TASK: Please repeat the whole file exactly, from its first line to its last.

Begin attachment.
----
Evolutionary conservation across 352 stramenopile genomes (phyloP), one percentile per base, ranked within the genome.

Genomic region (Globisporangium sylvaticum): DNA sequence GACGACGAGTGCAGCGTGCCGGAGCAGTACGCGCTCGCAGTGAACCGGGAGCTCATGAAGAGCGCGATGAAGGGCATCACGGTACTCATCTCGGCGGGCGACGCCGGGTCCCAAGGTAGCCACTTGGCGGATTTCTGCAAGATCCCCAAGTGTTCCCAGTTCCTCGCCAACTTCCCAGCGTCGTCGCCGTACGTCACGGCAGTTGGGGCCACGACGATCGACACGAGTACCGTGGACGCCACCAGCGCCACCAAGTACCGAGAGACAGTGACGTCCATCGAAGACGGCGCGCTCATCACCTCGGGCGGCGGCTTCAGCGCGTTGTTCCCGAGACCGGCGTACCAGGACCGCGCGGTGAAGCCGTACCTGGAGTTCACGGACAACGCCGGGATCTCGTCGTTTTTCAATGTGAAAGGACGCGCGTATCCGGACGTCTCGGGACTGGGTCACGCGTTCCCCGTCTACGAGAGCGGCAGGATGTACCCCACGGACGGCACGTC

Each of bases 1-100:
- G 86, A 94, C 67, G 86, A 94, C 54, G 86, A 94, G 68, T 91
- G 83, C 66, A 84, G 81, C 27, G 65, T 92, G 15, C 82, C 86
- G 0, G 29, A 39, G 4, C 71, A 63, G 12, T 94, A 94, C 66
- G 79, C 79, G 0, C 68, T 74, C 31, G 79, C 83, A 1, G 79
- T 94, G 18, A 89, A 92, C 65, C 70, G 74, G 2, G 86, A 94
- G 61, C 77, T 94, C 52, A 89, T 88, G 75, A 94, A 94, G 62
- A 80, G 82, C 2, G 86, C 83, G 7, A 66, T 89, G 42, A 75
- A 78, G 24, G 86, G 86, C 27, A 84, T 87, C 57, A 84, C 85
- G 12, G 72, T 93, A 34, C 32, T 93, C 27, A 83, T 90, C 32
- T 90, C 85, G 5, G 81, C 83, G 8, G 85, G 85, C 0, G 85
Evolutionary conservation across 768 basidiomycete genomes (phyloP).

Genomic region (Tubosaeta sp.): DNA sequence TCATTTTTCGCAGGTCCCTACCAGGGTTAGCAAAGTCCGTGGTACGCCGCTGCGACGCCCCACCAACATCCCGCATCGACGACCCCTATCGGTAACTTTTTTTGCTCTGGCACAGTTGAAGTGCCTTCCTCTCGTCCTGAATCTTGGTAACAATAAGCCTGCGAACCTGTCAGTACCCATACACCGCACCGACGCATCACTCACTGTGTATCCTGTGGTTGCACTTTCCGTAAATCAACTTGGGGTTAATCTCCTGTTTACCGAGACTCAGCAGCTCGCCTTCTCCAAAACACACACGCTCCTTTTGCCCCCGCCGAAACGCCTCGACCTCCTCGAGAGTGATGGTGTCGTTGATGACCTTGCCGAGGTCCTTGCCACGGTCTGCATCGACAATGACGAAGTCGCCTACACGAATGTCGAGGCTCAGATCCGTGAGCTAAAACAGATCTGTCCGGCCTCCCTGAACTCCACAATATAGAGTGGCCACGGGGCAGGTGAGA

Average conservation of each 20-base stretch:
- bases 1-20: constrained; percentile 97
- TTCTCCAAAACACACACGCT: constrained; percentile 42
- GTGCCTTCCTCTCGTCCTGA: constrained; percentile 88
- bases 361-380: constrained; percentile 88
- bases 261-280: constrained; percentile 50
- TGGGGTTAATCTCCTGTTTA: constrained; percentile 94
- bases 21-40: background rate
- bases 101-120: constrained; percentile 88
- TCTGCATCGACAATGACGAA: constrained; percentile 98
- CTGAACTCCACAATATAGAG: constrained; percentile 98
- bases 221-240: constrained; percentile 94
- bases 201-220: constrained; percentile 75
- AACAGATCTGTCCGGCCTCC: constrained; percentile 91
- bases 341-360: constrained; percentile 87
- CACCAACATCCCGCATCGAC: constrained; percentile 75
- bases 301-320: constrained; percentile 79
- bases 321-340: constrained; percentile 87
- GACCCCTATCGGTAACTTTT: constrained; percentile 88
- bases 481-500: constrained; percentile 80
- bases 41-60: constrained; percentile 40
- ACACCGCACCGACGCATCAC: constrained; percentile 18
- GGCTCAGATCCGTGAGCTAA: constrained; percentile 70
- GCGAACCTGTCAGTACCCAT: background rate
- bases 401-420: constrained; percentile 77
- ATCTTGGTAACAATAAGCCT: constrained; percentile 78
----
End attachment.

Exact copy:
Evolutionary conservation across 352 stramenopile genomes (phyloP), one percentile per base, ranked within the genome.

Genomic region (Globisporangium sylvaticum): DNA sequence GACGACGAGTGCAGCGTGCCGGAGCAGTACGCGCTCGCAGTGAACCGGGAGCTCATGAAGAGCGCGATGAAGGGCATCACGGTACTCATCTCGGCGGGCGACGCCGGGTCCCAAGGTAGCCACTTGGCGGATTTCTGCAAGATCCCCAAGTGTTCCCAGTTCCTCGCCAACTTCCCAGCGTCGTCGCCGTACGTCACGGCAGTTGGGGCCACGACGATCGACACGAGTACCGTGGACGCCACCAGCGCCACCAAGTACCGAGAGACAGTGACGTCCATCGAAGACGGCGCGCTCATCACCTCGGGCGGCGGCTTCAGCGCGTTGTTCCCGAGACCGGCGTACCAGGACCGCGCGGTGAAGCCGTACCTGGAGTTCACGGACAACGCCGGGATCTCGTCGTTTTTCAATGTGAAAGGACGCGCGTATCCGGACGTCTCGGGACTGGGTCACGCGTTCCCCGTCTACGAGAGCGGCAGGATGTACCCCACGGACGGCACGTC

Each of bases 1-100:
- G 86, A 94, C 67, G 86, A 94, C 54, G 86, A 94, G 68, T 91
- G 83, C 66, A 84, G 81, C 27, G 65, T 92, G 15, C 82, C 86
- G 0, G 29, A 39, G 4, C 71, A 63, G 12, T 94, A 94, C 66
- G 79, C 79, G 0, C 68, T 74, C 31, G 79, C 83, A 1, G 79
- T 94, G 18, A 89, A 92, C 65, C 70, G 74, G 2, G 86, A 94
- G 61, C 77, T 94, C 52, A 89, T 88, G 75, A 94, A 94, G 62
- A 80, G 82, C 2, G 86, C 83, G 7, A 66, T 89, G 42, A 75
- A 78, G 24, G 86, G 86, C 27, A 84, T 87, C 57, A 84, C 85
- G 12, G 72, T 93, A 34, C 32, T 93, C 27, A 83, T 90, C 32
- T 90, C 85, G 5, G 81, C 83, G 8, G 85, G 85, C 0, G 85
Evolutionary conservation across 768 basidiomycete genomes (phyloP).

Genomic region (Tubosaeta sp.): DNA sequence TCATTTTTCGCAGGTCCCTACCAGGGTTAGCAAAGTCCGTGGTACGCCGCTGCGACGCCCCACCAACATCCCGCATCGACGACCCCTATCGGTAACTTTTTTTGCTCTGGCACAGTTGAAGTGCCTTCCTCTCGTCCTGAATCTTGGTAACAATAAGCCTGCGAACCTGTCAGTACCCATACACCGCACCGACGCATCACTCACTGTGTATCCTGTGGTTGCACTTTCCGTAAATCAACTTGGGGTTAATCTCCTGTTTACCGAGACTCAGCAGCTCGCCTTCTCCAAAACACACACGCTCCTTTTGCCCCCGCCGAAACGCCTCGACCTCCTCGAGAGTGATGGTGTCGTTGATGACCTTGCCGAGGTCCTTGCCACGGTCTGCATCGACAATGACGAAGTCGCCTACACGAATGTCGAGGCTCAGATCCGTGAGCTAAAACAGATCTGTCCGGCCTCCCTGAACTCCACAATATAGAGTGGCCACGGGGCAGGTGAGA

Average conservation of each 20-base stretch:
- bases 1-20: constrained; percentile 97
- TTCTCCAAAACACACACGCT: constrained; percentile 42
- GTGCCTTCCTCTCGTCCTGA: constrained; percentile 88
- bases 361-380: constrained; percentile 88
- bases 261-280: constrained; percentile 50
- TGGGGTTAATCTCCTGTTTA: constrained; percentile 94
- bases 21-40: background rate
- bases 101-120: constrained; percentile 88
- TCTGCATCGACAATGACGAA: constrained; percentile 98
- CTGAACTCCACAATATAGAG: constrained; percentile 98
- bases 221-240: constrained; percentile 94
- bases 201-220: constrained; percentile 75
- AACAGATCTGTCCGGCCTCC: constrained; percentile 91
- bases 341-360: constrained; percentile 87
- CACCAACATCCCGCATCGAC: constrained; percentile 75
- bases 301-320: constrained; percentile 79
- bases 321-340: constrained; percentile 87
- GACCCCTATCGGTAACTTTT: constrained; percentile 88
- bases 481-500: constrained; percentile 80
- bases 41-60: constrained; percentile 40
- ACACCGCACCGACGCATCAC: constrained; percentile 18
- GGCTCAGATCCGTGAGCTAA: constrained; percentile 70
- GCGAACCTGTCAGTACCCAT: background rate
- bases 401-420: constrained; percentile 77
- ATCTTGGTAACAATAAGCCT: constrained; percentile 78